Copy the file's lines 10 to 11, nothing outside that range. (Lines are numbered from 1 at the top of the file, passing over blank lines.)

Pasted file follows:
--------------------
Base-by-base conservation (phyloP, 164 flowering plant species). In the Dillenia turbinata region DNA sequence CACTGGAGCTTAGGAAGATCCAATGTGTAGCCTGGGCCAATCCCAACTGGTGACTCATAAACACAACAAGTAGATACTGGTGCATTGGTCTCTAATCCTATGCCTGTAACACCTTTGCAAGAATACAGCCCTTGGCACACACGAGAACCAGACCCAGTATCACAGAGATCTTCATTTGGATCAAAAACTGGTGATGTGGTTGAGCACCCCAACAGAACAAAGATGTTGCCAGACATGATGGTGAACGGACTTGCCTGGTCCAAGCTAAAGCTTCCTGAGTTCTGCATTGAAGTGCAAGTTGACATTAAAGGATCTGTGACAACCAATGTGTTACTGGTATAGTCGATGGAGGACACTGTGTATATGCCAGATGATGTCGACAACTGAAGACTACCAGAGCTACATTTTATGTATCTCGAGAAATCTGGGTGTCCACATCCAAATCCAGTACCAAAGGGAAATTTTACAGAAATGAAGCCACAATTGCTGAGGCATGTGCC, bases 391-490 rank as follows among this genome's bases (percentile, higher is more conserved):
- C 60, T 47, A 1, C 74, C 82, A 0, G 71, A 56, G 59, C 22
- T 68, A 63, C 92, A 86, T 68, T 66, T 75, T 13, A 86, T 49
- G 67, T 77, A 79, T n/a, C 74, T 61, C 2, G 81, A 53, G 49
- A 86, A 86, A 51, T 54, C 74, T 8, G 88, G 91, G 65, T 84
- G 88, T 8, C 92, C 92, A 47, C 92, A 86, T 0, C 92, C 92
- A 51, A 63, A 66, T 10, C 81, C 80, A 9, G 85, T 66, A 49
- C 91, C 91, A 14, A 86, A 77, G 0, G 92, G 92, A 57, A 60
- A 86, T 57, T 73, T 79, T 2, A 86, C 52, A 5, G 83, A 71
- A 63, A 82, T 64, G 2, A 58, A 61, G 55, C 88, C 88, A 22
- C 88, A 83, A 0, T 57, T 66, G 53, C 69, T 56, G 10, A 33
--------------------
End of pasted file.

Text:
- A 63, A 82, T 64, G 2, A 58, A 61, G 55, C 88, C 88, A 22
- C 88, A 83, A 0, T 57, T 66, G 53, C 69, T 56, G 10, A 33